Can Egyptian Democracy Arrive on the Back of Tanks?

U.S. foreign policy has resulted in many grand failures. Egypt has joined the pantheon.

That nation long has been a national wreck. Washington emphasized “stability” since Cairo backed U.S. policy and preserved peace with Israel. 

Two years ago the people of Egypt finally had enough. Unfortunately, Hosni Mubarak’s fall loosed Islamist forces. The Muslim Brotherhood’s Mohamed Morsi was elected president and won approval of an Islamist-oriented constitution. 

But President Morsi failed politically and economically. After just one year, millions of demonstrators demanded his ouster. Neither side was much interested in compromise, so the generals staged a coup.

The Obama administration stands helplessly in the middle, denounced by the Brotherhood and anti-Morsi protestors. Yet the administration still refuses to follow the law, which mandates an end to foreign aid in the event of a coup.

Although Morsi was responsible for his failures, he was obstructed at many turns. The opposition behaved little better, failing to organize effective political parties and develop political leaders.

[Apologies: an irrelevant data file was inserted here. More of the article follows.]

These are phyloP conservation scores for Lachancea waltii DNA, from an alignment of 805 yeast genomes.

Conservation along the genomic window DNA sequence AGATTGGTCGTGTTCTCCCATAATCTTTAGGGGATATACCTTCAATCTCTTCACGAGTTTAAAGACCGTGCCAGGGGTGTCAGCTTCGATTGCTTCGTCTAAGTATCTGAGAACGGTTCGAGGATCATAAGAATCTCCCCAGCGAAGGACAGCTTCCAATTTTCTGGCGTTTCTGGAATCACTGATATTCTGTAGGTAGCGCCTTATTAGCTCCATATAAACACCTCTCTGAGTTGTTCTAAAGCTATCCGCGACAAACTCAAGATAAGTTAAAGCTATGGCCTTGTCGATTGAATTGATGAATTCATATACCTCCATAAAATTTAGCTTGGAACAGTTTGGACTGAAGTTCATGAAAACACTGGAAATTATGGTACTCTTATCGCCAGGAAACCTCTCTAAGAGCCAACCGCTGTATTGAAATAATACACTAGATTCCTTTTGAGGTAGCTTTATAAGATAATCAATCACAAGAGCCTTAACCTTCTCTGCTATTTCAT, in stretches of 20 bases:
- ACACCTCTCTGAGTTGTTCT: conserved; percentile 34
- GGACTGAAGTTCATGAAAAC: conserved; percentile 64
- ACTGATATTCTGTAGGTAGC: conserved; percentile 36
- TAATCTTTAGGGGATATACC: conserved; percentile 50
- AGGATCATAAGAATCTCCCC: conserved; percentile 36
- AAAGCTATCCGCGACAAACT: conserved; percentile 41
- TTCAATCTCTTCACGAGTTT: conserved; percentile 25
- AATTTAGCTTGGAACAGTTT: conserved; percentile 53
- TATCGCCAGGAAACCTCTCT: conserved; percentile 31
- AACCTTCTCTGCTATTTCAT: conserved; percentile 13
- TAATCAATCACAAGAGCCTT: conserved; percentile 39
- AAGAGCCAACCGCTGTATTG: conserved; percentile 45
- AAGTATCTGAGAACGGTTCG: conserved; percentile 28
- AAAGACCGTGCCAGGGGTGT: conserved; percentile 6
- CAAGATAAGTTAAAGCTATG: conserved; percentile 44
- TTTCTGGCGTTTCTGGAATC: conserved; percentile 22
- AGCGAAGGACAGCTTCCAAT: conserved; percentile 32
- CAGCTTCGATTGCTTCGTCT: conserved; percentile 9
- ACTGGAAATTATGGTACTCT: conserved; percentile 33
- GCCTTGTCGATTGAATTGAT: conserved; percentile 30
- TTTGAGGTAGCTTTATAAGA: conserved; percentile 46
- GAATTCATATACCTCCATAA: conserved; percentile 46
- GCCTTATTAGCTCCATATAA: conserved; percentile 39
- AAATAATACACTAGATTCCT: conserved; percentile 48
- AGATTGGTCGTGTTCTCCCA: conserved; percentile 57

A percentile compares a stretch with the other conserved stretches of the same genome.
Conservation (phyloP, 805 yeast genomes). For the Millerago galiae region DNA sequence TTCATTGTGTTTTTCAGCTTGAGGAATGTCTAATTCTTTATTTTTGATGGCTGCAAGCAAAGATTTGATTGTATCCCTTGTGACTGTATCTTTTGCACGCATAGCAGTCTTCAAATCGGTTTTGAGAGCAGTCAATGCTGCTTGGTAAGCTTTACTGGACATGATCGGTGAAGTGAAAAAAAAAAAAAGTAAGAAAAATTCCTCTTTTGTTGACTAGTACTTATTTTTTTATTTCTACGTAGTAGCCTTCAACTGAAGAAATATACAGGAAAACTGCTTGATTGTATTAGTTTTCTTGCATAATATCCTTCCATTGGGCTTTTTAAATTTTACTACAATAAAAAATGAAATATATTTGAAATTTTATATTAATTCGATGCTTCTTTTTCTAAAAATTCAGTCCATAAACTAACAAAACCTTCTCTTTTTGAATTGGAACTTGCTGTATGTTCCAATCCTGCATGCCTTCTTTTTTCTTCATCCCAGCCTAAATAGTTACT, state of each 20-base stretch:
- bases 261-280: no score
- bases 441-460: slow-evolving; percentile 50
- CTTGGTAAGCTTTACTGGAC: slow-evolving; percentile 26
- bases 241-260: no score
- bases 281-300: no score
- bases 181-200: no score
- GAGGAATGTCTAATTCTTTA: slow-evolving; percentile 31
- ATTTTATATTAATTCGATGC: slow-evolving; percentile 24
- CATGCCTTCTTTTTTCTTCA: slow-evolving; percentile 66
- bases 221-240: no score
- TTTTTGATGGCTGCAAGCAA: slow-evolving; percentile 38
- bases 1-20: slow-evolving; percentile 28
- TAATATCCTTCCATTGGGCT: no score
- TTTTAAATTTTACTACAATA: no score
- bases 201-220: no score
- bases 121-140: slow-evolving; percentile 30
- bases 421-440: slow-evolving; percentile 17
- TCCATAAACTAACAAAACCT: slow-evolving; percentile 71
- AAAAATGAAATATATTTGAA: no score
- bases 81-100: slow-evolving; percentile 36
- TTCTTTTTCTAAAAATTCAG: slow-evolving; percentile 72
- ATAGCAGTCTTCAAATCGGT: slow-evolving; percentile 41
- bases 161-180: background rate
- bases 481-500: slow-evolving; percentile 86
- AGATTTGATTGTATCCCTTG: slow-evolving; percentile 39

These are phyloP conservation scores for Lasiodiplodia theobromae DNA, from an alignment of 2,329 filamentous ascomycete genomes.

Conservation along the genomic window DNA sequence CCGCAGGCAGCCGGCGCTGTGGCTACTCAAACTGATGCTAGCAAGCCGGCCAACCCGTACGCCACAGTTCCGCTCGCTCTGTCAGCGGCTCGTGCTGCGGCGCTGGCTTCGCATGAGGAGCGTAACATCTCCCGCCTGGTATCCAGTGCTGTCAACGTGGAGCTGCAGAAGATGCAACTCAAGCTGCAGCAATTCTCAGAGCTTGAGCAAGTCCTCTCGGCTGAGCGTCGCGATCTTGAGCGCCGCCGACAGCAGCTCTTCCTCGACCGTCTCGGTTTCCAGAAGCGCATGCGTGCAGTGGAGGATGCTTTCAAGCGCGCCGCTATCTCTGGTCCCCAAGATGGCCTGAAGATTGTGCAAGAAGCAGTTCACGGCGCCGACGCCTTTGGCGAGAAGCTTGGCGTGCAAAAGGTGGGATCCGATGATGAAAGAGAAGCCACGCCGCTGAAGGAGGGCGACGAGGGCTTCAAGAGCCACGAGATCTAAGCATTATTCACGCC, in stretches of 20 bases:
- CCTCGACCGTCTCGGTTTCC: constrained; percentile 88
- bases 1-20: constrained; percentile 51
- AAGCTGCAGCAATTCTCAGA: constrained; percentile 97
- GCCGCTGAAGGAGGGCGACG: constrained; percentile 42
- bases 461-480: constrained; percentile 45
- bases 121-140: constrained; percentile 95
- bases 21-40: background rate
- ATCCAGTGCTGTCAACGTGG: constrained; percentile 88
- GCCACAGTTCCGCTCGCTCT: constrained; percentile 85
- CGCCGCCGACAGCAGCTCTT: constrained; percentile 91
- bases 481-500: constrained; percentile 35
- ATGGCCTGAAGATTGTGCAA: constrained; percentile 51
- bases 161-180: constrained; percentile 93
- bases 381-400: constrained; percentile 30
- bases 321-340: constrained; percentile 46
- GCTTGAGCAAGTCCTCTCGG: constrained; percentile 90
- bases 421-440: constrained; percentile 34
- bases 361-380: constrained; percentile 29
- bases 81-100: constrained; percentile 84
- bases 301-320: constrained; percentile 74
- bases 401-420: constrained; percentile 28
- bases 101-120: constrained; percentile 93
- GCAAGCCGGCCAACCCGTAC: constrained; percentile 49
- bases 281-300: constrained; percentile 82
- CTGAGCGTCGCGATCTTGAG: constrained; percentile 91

As I write in my latest American Spectator article:

The military’s coup cannot be disguised as something else.  Imagine U.S. army units invading the Oval Office, arresting President Barack Obama and his senior aides, detaining hundreds of top Democratic Party officials, closing down MSNBC and other Democratic-leaning media, appointing Chief Justice John Roberts as caretaker president, and shooting pro-Obama protestors.  Americans would call it a coup.  Even conservatives would call it a coup. 

Unfortunately, coups rarely yield democratic results, especially when staged against freely elected officials.  A coup is by definition force and necessarily relies on repression.  The result is more often extended dictatorship—Spain 1936, Iran 1953, Chile 1973, and Greece 1967, for instance—than renewed democracy.

Electoral defeat would have discredited the Brotherhood, but political martyrdom may revive the organization. And if the Brotherhood does not receive credible assurances that it will be allowed to fairly compete in the future, political Islam in Egypt and elsewhere may turn sharply against democracy. The nightmare scenario is Algeria, where a decade of civil war followed the suppression of Islamists who were poised to win a parliamentary election.

In any case, the military is no friend of secular liberals and the freedoms they hold dear.  Nor are the generals likely to slink into the background after having been handed the keys to the kingdom. Indeed, the coup precedent will remain, ready for use against the next president who expands his powers, fails to fix the economy, and offends well-organized groups.

There is no good answer. Egypt likely faces more short-term violence and certainly faces long-term instability. Washington can do little. The administration should follow the law and cut off aid. Then, having long underwritten autocracy, the U.S. government should get out of the way.